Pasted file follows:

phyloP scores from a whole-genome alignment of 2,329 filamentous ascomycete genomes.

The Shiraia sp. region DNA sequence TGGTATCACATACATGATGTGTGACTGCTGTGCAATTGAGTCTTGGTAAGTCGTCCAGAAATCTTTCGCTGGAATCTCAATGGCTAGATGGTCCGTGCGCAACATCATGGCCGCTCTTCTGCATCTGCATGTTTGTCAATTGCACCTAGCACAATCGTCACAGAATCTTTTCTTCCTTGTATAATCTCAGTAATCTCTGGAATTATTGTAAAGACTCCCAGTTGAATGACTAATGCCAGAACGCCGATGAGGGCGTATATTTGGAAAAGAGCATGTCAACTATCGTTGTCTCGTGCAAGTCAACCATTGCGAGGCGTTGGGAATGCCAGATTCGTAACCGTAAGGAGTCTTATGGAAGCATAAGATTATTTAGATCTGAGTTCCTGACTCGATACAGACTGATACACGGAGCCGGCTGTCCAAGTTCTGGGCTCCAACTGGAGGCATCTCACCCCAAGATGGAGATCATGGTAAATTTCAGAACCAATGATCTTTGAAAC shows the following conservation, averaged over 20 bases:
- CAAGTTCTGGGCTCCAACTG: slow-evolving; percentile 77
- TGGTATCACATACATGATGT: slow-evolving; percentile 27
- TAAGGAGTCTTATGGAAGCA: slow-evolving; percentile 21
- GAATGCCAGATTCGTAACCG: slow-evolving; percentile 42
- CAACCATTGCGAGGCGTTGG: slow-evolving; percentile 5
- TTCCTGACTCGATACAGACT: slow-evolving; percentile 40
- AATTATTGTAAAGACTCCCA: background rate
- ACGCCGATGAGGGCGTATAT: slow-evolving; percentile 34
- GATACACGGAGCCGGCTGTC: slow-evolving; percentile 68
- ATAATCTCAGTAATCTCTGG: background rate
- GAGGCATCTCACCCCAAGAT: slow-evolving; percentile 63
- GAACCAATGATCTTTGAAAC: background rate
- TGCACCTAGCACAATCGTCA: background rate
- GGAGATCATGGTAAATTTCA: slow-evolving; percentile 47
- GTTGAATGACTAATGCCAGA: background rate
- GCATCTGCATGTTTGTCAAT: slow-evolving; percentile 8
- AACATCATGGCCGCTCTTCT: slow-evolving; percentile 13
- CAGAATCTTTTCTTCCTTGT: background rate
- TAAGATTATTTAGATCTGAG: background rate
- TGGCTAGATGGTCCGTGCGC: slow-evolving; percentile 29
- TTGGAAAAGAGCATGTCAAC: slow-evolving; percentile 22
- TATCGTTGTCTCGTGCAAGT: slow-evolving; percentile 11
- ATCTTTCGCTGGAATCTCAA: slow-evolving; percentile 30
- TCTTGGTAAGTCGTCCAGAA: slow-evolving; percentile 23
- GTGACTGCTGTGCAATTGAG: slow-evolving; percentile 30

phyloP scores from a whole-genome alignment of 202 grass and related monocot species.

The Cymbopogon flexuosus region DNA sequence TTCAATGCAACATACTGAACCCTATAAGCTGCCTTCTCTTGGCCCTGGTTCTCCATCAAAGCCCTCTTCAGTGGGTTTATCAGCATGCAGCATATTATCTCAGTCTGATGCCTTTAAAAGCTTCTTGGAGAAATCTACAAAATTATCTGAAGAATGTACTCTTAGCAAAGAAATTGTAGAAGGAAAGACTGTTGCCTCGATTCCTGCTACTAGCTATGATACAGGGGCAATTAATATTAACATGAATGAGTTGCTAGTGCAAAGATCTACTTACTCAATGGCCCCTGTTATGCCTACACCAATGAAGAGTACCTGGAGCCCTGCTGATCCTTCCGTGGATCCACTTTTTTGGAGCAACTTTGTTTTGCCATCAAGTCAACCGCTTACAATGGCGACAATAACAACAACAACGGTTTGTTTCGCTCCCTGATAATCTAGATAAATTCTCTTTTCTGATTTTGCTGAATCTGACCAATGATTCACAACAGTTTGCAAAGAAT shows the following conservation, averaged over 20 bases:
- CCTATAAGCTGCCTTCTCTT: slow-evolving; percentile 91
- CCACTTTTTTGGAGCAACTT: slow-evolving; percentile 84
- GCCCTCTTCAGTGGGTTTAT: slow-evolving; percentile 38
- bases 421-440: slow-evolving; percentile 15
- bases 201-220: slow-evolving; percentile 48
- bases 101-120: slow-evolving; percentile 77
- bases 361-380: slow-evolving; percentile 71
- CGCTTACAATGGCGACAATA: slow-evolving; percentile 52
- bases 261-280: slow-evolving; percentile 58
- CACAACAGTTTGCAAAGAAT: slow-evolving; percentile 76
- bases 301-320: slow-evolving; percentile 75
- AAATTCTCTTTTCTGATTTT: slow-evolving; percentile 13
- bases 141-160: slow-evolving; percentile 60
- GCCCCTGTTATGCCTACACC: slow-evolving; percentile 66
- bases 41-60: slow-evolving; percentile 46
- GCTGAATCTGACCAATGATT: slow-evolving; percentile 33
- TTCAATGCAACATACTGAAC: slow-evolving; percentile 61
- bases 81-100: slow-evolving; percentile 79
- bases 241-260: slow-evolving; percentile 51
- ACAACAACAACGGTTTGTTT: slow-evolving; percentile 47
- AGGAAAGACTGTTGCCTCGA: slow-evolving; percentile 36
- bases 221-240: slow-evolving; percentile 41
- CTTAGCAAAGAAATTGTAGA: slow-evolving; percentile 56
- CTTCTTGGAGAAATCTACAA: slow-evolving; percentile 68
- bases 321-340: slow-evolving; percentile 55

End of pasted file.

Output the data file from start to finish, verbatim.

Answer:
phyloP scores from a whole-genome alignment of 2,329 filamentous ascomycete genomes.

The Shiraia sp. region DNA sequence TGGTATCACATACATGATGTGTGACTGCTGTGCAATTGAGTCTTGGTAAGTCGTCCAGAAATCTTTCGCTGGAATCTCAATGGCTAGATGGTCCGTGCGCAACATCATGGCCGCTCTTCTGCATCTGCATGTTTGTCAATTGCACCTAGCACAATCGTCACAGAATCTTTTCTTCCTTGTATAATCTCAGTAATCTCTGGAATTATTGTAAAGACTCCCAGTTGAATGACTAATGCCAGAACGCCGATGAGGGCGTATATTTGGAAAAGAGCATGTCAACTATCGTTGTCTCGTGCAAGTCAACCATTGCGAGGCGTTGGGAATGCCAGATTCGTAACCGTAAGGAGTCTTATGGAAGCATAAGATTATTTAGATCTGAGTTCCTGACTCGATACAGACTGATACACGGAGCCGGCTGTCCAAGTTCTGGGCTCCAACTGGAGGCATCTCACCCCAAGATGGAGATCATGGTAAATTTCAGAACCAATGATCTTTGAAAC shows the following conservation, averaged over 20 bases:
- CAAGTTCTGGGCTCCAACTG: slow-evolving; percentile 77
- TGGTATCACATACATGATGT: slow-evolving; percentile 27
- TAAGGAGTCTTATGGAAGCA: slow-evolving; percentile 21
- GAATGCCAGATTCGTAACCG: slow-evolving; percentile 42
- CAACCATTGCGAGGCGTTGG: slow-evolving; percentile 5
- TTCCTGACTCGATACAGACT: slow-evolving; percentile 40
- AATTATTGTAAAGACTCCCA: background rate
- ACGCCGATGAGGGCGTATAT: slow-evolving; percentile 34
- GATACACGGAGCCGGCTGTC: slow-evolving; percentile 68
- ATAATCTCAGTAATCTCTGG: background rate
- GAGGCATCTCACCCCAAGAT: slow-evolving; percentile 63
- GAACCAATGATCTTTGAAAC: background rate
- TGCACCTAGCACAATCGTCA: background rate
- GGAGATCATGGTAAATTTCA: slow-evolving; percentile 47
- GTTGAATGACTAATGCCAGA: background rate
- GCATCTGCATGTTTGTCAAT: slow-evolving; percentile 8
- AACATCATGGCCGCTCTTCT: slow-evolving; percentile 13
- CAGAATCTTTTCTTCCTTGT: background rate
- TAAGATTATTTAGATCTGAG: background rate
- TGGCTAGATGGTCCGTGCGC: slow-evolving; percentile 29
- TTGGAAAAGAGCATGTCAAC: slow-evolving; percentile 22
- TATCGTTGTCTCGTGCAAGT: slow-evolving; percentile 11
- ATCTTTCGCTGGAATCTCAA: slow-evolving; percentile 30
- TCTTGGTAAGTCGTCCAGAA: slow-evolving; percentile 23
- GTGACTGCTGTGCAATTGAG: slow-evolving; percentile 30

phyloP scores from a whole-genome alignment of 202 grass and related monocot species.

The Cymbopogon flexuosus region DNA sequence TTCAATGCAACATACTGAACCCTATAAGCTGCCTTCTCTTGGCCCTGGTTCTCCATCAAAGCCCTCTTCAGTGGGTTTATCAGCATGCAGCATATTATCTCAGTCTGATGCCTTTAAAAGCTTCTTGGAGAAATCTACAAAATTATCTGAAGAATGTACTCTTAGCAAAGAAATTGTAGAAGGAAAGACTGTTGCCTCGATTCCTGCTACTAGCTATGATACAGGGGCAATTAATATTAACATGAATGAGTTGCTAGTGCAAAGATCTACTTACTCAATGGCCCCTGTTATGCCTACACCAATGAAGAGTACCTGGAGCCCTGCTGATCCTTCCGTGGATCCACTTTTTTGGAGCAACTTTGTTTTGCCATCAAGTCAACCGCTTACAATGGCGACAATAACAACAACAACGGTTTGTTTCGCTCCCTGATAATCTAGATAAATTCTCTTTTCTGATTTTGCTGAATCTGACCAATGATTCACAACAGTTTGCAAAGAAT shows the following conservation, averaged over 20 bases:
- CCTATAAGCTGCCTTCTCTT: slow-evolving; percentile 91
- CCACTTTTTTGGAGCAACTT: slow-evolving; percentile 84
- GCCCTCTTCAGTGGGTTTAT: slow-evolving; percentile 38
- bases 421-440: slow-evolving; percentile 15
- bases 201-220: slow-evolving; percentile 48
- bases 101-120: slow-evolving; percentile 77
- bases 361-380: slow-evolving; percentile 71
- CGCTTACAATGGCGACAATA: slow-evolving; percentile 52
- bases 261-280: slow-evolving; percentile 58
- CACAACAGTTTGCAAAGAAT: slow-evolving; percentile 76
- bases 301-320: slow-evolving; percentile 75
- AAATTCTCTTTTCTGATTTT: slow-evolving; percentile 13
- bases 141-160: slow-evolving; percentile 60
- GCCCCTGTTATGCCTACACC: slow-evolving; percentile 66
- bases 41-60: slow-evolving; percentile 46
- GCTGAATCTGACCAATGATT: slow-evolving; percentile 33
- TTCAATGCAACATACTGAAC: slow-evolving; percentile 61
- bases 81-100: slow-evolving; percentile 79
- bases 241-260: slow-evolving; percentile 51
- ACAACAACAACGGTTTGTTT: slow-evolving; percentile 47
- AGGAAAGACTGTTGCCTCGA: slow-evolving; percentile 36
- bases 221-240: slow-evolving; percentile 41
- CTTAGCAAAGAAATTGTAGA: slow-evolving; percentile 56
- CTTCTTGGAGAAATCTACAA: slow-evolving; percentile 68
- bases 321-340: slow-evolving; percentile 55